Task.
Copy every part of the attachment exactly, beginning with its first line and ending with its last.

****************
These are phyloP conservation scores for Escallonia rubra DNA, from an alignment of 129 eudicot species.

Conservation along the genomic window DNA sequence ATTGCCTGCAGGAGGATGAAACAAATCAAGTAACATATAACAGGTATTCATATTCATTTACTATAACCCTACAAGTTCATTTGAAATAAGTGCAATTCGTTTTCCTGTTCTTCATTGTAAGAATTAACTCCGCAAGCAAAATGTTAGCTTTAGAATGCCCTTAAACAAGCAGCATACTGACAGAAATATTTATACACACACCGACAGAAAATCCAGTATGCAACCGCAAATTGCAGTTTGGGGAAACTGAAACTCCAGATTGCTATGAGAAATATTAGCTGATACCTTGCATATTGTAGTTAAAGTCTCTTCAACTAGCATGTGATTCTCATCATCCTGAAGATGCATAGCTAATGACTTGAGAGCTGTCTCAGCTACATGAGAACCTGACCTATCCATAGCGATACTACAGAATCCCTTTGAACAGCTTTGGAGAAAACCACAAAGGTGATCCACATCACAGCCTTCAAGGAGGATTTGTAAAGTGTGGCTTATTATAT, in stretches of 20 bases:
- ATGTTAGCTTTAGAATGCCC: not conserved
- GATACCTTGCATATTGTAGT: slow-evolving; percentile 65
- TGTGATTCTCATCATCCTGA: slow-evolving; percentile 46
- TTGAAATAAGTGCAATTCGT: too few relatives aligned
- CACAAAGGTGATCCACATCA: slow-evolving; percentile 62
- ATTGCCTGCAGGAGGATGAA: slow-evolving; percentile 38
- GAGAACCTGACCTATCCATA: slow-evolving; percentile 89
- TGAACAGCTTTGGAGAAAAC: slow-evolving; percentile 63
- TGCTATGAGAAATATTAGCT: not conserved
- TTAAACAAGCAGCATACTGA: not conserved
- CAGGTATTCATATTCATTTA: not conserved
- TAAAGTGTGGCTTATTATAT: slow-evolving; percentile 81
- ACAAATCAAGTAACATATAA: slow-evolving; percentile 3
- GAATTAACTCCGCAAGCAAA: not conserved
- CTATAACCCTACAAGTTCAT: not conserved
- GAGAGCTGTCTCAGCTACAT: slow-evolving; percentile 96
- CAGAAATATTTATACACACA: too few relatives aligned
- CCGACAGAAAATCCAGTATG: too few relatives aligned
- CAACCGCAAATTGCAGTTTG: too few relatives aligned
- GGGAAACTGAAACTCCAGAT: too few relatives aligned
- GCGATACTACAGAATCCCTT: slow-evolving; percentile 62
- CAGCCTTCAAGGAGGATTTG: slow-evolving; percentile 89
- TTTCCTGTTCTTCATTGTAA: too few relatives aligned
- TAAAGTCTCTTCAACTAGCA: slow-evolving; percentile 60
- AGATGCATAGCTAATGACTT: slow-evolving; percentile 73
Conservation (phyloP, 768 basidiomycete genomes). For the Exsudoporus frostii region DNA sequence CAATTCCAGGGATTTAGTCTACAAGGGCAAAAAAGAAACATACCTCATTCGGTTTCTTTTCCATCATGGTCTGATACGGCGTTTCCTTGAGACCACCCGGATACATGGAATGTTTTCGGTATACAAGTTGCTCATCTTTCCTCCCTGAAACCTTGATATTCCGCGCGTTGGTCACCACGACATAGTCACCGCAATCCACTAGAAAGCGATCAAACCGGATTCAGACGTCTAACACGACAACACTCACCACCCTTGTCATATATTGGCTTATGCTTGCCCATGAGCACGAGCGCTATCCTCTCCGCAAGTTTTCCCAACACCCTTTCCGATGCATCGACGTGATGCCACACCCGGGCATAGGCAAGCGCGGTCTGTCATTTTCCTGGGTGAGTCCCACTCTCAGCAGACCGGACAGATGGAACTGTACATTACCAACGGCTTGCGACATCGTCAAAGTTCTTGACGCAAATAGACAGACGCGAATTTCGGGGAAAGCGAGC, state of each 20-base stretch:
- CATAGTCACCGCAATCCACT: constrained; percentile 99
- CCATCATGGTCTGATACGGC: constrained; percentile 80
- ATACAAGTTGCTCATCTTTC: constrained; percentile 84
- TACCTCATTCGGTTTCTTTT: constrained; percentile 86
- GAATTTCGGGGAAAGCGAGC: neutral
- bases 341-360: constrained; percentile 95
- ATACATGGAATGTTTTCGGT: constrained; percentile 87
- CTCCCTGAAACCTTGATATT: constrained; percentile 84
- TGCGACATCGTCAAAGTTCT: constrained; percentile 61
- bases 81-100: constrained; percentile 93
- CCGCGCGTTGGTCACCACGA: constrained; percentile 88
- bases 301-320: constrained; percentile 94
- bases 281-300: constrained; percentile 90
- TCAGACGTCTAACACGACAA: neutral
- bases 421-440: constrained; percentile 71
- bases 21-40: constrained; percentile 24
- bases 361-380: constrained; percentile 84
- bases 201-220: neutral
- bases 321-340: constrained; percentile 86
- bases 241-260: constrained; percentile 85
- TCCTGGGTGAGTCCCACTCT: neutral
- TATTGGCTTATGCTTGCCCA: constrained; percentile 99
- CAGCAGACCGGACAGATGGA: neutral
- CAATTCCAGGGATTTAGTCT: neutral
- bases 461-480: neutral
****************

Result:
These are phyloP conservation scores for Escallonia rubra DNA, from an alignment of 129 eudicot species.

Conservation along the genomic window DNA sequence ATTGCCTGCAGGAGGATGAAACAAATCAAGTAACATATAACAGGTATTCATATTCATTTACTATAACCCTACAAGTTCATTTGAAATAAGTGCAATTCGTTTTCCTGTTCTTCATTGTAAGAATTAACTCCGCAAGCAAAATGTTAGCTTTAGAATGCCCTTAAACAAGCAGCATACTGACAGAAATATTTATACACACACCGACAGAAAATCCAGTATGCAACCGCAAATTGCAGTTTGGGGAAACTGAAACTCCAGATTGCTATGAGAAATATTAGCTGATACCTTGCATATTGTAGTTAAAGTCTCTTCAACTAGCATGTGATTCTCATCATCCTGAAGATGCATAGCTAATGACTTGAGAGCTGTCTCAGCTACATGAGAACCTGACCTATCCATAGCGATACTACAGAATCCCTTTGAACAGCTTTGGAGAAAACCACAAAGGTGATCCACATCACAGCCTTCAAGGAGGATTTGTAAAGTGTGGCTTATTATAT, in stretches of 20 bases:
- ATGTTAGCTTTAGAATGCCC: not conserved
- GATACCTTGCATATTGTAGT: slow-evolving; percentile 65
- TGTGATTCTCATCATCCTGA: slow-evolving; percentile 46
- TTGAAATAAGTGCAATTCGT: too few relatives aligned
- CACAAAGGTGATCCACATCA: slow-evolving; percentile 62
- ATTGCCTGCAGGAGGATGAA: slow-evolving; percentile 38
- GAGAACCTGACCTATCCATA: slow-evolving; percentile 89
- TGAACAGCTTTGGAGAAAAC: slow-evolving; percentile 63
- TGCTATGAGAAATATTAGCT: not conserved
- TTAAACAAGCAGCATACTGA: not conserved
- CAGGTATTCATATTCATTTA: not conserved
- TAAAGTGTGGCTTATTATAT: slow-evolving; percentile 81
- ACAAATCAAGTAACATATAA: slow-evolving; percentile 3
- GAATTAACTCCGCAAGCAAA: not conserved
- CTATAACCCTACAAGTTCAT: not conserved
- GAGAGCTGTCTCAGCTACAT: slow-evolving; percentile 96
- CAGAAATATTTATACACACA: too few relatives aligned
- CCGACAGAAAATCCAGTATG: too few relatives aligned
- CAACCGCAAATTGCAGTTTG: too few relatives aligned
- GGGAAACTGAAACTCCAGAT: too few relatives aligned
- GCGATACTACAGAATCCCTT: slow-evolving; percentile 62
- CAGCCTTCAAGGAGGATTTG: slow-evolving; percentile 89
- TTTCCTGTTCTTCATTGTAA: too few relatives aligned
- TAAAGTCTCTTCAACTAGCA: slow-evolving; percentile 60
- AGATGCATAGCTAATGACTT: slow-evolving; percentile 73
Conservation (phyloP, 768 basidiomycete genomes). For the Exsudoporus frostii region DNA sequence CAATTCCAGGGATTTAGTCTACAAGGGCAAAAAAGAAACATACCTCATTCGGTTTCTTTTCCATCATGGTCTGATACGGCGTTTCCTTGAGACCACCCGGATACATGGAATGTTTTCGGTATACAAGTTGCTCATCTTTCCTCCCTGAAACCTTGATATTCCGCGCGTTGGTCACCACGACATAGTCACCGCAATCCACTAGAAAGCGATCAAACCGGATTCAGACGTCTAACACGACAACACTCACCACCCTTGTCATATATTGGCTTATGCTTGCCCATGAGCACGAGCGCTATCCTCTCCGCAAGTTTTCCCAACACCCTTTCCGATGCATCGACGTGATGCCACACCCGGGCATAGGCAAGCGCGGTCTGTCATTTTCCTGGGTGAGTCCCACTCTCAGCAGACCGGACAGATGGAACTGTACATTACCAACGGCTTGCGACATCGTCAAAGTTCTTGACGCAAATAGACAGACGCGAATTTCGGGGAAAGCGAGC, state of each 20-base stretch:
- CATAGTCACCGCAATCCACT: constrained; percentile 99
- CCATCATGGTCTGATACGGC: constrained; percentile 80
- ATACAAGTTGCTCATCTTTC: constrained; percentile 84
- TACCTCATTCGGTTTCTTTT: constrained; percentile 86
- GAATTTCGGGGAAAGCGAGC: neutral
- bases 341-360: constrained; percentile 95
- ATACATGGAATGTTTTCGGT: constrained; percentile 87
- CTCCCTGAAACCTTGATATT: constrained; percentile 84
- TGCGACATCGTCAAAGTTCT: constrained; percentile 61
- bases 81-100: constrained; percentile 93
- CCGCGCGTTGGTCACCACGA: constrained; percentile 88
- bases 301-320: constrained; percentile 94
- bases 281-300: constrained; percentile 90
- TCAGACGTCTAACACGACAA: neutral
- bases 421-440: constrained; percentile 71
- bases 21-40: constrained; percentile 24
- bases 361-380: constrained; percentile 84
- bases 201-220: neutral
- bases 321-340: constrained; percentile 86
- bases 241-260: constrained; percentile 85
- TCCTGGGTGAGTCCCACTCT: neutral
- TATTGGCTTATGCTTGCCCA: constrained; percentile 99
- CAGCAGACCGGACAGATGGA: neutral
- CAATTCCAGGGATTTAGTCT: neutral
- bases 461-480: neutral